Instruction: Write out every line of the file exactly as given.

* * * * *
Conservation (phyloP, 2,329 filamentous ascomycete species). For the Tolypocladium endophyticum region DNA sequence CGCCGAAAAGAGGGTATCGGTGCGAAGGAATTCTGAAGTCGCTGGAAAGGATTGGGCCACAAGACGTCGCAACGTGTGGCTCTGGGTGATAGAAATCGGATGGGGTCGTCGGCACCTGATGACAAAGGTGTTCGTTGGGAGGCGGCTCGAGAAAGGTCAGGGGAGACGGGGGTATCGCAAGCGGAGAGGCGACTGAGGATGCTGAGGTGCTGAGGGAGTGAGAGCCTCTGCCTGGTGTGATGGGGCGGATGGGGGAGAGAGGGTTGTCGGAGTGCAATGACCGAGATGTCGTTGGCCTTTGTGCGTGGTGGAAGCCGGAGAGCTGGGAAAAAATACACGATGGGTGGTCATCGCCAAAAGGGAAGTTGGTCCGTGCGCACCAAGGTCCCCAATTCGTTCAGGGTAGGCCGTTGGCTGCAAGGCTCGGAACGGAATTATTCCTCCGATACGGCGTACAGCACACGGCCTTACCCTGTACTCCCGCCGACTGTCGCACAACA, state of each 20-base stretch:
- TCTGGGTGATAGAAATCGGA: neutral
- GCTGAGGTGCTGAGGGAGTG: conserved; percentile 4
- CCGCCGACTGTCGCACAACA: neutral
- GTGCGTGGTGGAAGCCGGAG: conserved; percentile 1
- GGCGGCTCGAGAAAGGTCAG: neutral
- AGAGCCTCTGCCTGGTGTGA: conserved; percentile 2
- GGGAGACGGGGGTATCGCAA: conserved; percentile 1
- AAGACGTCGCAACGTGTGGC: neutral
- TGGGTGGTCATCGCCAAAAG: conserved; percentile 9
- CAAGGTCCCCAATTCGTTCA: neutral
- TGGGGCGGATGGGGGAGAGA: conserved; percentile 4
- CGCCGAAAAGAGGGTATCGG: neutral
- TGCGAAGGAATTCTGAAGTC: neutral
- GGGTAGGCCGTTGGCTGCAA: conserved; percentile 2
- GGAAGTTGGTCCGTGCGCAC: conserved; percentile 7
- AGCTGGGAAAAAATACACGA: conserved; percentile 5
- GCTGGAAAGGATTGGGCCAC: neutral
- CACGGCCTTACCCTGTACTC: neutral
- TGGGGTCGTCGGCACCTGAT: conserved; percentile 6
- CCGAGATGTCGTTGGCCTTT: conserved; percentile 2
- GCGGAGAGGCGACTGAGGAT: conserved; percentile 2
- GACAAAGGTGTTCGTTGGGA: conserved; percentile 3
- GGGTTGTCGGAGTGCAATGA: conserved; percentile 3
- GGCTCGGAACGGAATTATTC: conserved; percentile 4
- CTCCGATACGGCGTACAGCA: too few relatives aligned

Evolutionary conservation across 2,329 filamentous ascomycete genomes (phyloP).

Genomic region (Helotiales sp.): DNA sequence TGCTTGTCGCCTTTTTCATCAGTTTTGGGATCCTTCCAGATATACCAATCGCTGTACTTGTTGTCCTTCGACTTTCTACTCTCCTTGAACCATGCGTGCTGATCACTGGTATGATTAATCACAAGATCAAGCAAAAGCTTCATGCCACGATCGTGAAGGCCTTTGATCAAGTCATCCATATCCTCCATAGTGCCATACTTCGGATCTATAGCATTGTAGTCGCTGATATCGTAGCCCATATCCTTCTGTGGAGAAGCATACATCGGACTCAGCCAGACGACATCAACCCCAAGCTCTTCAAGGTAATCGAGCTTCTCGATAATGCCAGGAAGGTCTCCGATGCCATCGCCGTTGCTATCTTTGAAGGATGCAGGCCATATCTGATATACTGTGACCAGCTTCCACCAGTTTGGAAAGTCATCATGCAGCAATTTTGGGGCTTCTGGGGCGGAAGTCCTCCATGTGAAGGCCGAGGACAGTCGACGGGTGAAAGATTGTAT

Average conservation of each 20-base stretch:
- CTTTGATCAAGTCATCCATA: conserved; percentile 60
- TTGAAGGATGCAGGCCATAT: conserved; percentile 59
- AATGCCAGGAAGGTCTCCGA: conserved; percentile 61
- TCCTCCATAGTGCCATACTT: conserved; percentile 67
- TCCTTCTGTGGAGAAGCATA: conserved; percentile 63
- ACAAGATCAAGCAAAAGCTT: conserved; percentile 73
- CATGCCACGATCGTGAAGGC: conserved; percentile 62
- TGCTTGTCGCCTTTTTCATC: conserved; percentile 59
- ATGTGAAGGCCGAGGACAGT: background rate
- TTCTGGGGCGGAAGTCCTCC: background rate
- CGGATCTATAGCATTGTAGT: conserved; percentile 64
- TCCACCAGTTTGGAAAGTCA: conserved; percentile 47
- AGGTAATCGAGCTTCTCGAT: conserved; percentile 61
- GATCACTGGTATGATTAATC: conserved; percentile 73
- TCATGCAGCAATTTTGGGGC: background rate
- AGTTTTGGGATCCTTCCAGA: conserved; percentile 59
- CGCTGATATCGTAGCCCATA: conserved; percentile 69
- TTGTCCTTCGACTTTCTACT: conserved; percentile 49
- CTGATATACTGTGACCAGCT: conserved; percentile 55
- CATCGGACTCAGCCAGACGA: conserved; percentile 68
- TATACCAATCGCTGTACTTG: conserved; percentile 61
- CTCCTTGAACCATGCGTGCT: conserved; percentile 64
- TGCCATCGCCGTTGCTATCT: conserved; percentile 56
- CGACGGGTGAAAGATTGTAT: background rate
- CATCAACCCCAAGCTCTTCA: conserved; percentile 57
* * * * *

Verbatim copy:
Conservation (phyloP, 2,329 filamentous ascomycete species). For the Tolypocladium endophyticum region DNA sequence CGCCGAAAAGAGGGTATCGGTGCGAAGGAATTCTGAAGTCGCTGGAAAGGATTGGGCCACAAGACGTCGCAACGTGTGGCTCTGGGTGATAGAAATCGGATGGGGTCGTCGGCACCTGATGACAAAGGTGTTCGTTGGGAGGCGGCTCGAGAAAGGTCAGGGGAGACGGGGGTATCGCAAGCGGAGAGGCGACTGAGGATGCTGAGGTGCTGAGGGAGTGAGAGCCTCTGCCTGGTGTGATGGGGCGGATGGGGGAGAGAGGGTTGTCGGAGTGCAATGACCGAGATGTCGTTGGCCTTTGTGCGTGGTGGAAGCCGGAGAGCTGGGAAAAAATACACGATGGGTGGTCATCGCCAAAAGGGAAGTTGGTCCGTGCGCACCAAGGTCCCCAATTCGTTCAGGGTAGGCCGTTGGCTGCAAGGCTCGGAACGGAATTATTCCTCCGATACGGCGTACAGCACACGGCCTTACCCTGTACTCCCGCCGACTGTCGCACAACA, state of each 20-base stretch:
- TCTGGGTGATAGAAATCGGA: neutral
- GCTGAGGTGCTGAGGGAGTG: conserved; percentile 4
- CCGCCGACTGTCGCACAACA: neutral
- GTGCGTGGTGGAAGCCGGAG: conserved; percentile 1
- GGCGGCTCGAGAAAGGTCAG: neutral
- AGAGCCTCTGCCTGGTGTGA: conserved; percentile 2
- GGGAGACGGGGGTATCGCAA: conserved; percentile 1
- AAGACGTCGCAACGTGTGGC: neutral
- TGGGTGGTCATCGCCAAAAG: conserved; percentile 9
- CAAGGTCCCCAATTCGTTCA: neutral
- TGGGGCGGATGGGGGAGAGA: conserved; percentile 4
- CGCCGAAAAGAGGGTATCGG: neutral
- TGCGAAGGAATTCTGAAGTC: neutral
- GGGTAGGCCGTTGGCTGCAA: conserved; percentile 2
- GGAAGTTGGTCCGTGCGCAC: conserved; percentile 7
- AGCTGGGAAAAAATACACGA: conserved; percentile 5
- GCTGGAAAGGATTGGGCCAC: neutral
- CACGGCCTTACCCTGTACTC: neutral
- TGGGGTCGTCGGCACCTGAT: conserved; percentile 6
- CCGAGATGTCGTTGGCCTTT: conserved; percentile 2
- GCGGAGAGGCGACTGAGGAT: conserved; percentile 2
- GACAAAGGTGTTCGTTGGGA: conserved; percentile 3
- GGGTTGTCGGAGTGCAATGA: conserved; percentile 3
- GGCTCGGAACGGAATTATTC: conserved; percentile 4
- CTCCGATACGGCGTACAGCA: too few relatives aligned

Evolutionary conservation across 2,329 filamentous ascomycete genomes (phyloP).

Genomic region (Helotiales sp.): DNA sequence TGCTTGTCGCCTTTTTCATCAGTTTTGGGATCCTTCCAGATATACCAATCGCTGTACTTGTTGTCCTTCGACTTTCTACTCTCCTTGAACCATGCGTGCTGATCACTGGTATGATTAATCACAAGATCAAGCAAAAGCTTCATGCCACGATCGTGAAGGCCTTTGATCAAGTCATCCATATCCTCCATAGTGCCATACTTCGGATCTATAGCATTGTAGTCGCTGATATCGTAGCCCATATCCTTCTGTGGAGAAGCATACATCGGACTCAGCCAGACGACATCAACCCCAAGCTCTTCAAGGTAATCGAGCTTCTCGATAATGCCAGGAAGGTCTCCGATGCCATCGCCGTTGCTATCTTTGAAGGATGCAGGCCATATCTGATATACTGTGACCAGCTTCCACCAGTTTGGAAAGTCATCATGCAGCAATTTTGGGGCTTCTGGGGCGGAAGTCCTCCATGTGAAGGCCGAGGACAGTCGACGGGTGAAAGATTGTAT

Average conservation of each 20-base stretch:
- CTTTGATCAAGTCATCCATA: conserved; percentile 60
- TTGAAGGATGCAGGCCATAT: conserved; percentile 59
- AATGCCAGGAAGGTCTCCGA: conserved; percentile 61
- TCCTCCATAGTGCCATACTT: conserved; percentile 67
- TCCTTCTGTGGAGAAGCATA: conserved; percentile 63
- ACAAGATCAAGCAAAAGCTT: conserved; percentile 73
- CATGCCACGATCGTGAAGGC: conserved; percentile 62
- TGCTTGTCGCCTTTTTCATC: conserved; percentile 59
- ATGTGAAGGCCGAGGACAGT: background rate
- TTCTGGGGCGGAAGTCCTCC: background rate
- CGGATCTATAGCATTGTAGT: conserved; percentile 64
- TCCACCAGTTTGGAAAGTCA: conserved; percentile 47
- AGGTAATCGAGCTTCTCGAT: conserved; percentile 61
- GATCACTGGTATGATTAATC: conserved; percentile 73
- TCATGCAGCAATTTTGGGGC: background rate
- AGTTTTGGGATCCTTCCAGA: conserved; percentile 59
- CGCTGATATCGTAGCCCATA: conserved; percentile 69
- TTGTCCTTCGACTTTCTACT: conserved; percentile 49
- CTGATATACTGTGACCAGCT: conserved; percentile 55
- CATCGGACTCAGCCAGACGA: conserved; percentile 68
- TATACCAATCGCTGTACTTG: conserved; percentile 61
- CTCCTTGAACCATGCGTGCT: conserved; percentile 64
- TGCCATCGCCGTTGCTATCT: conserved; percentile 56
- CGACGGGTGAAAGATTGTAT: background rate
- CATCAACCCCAAGCTCTTCA: conserved; percentile 57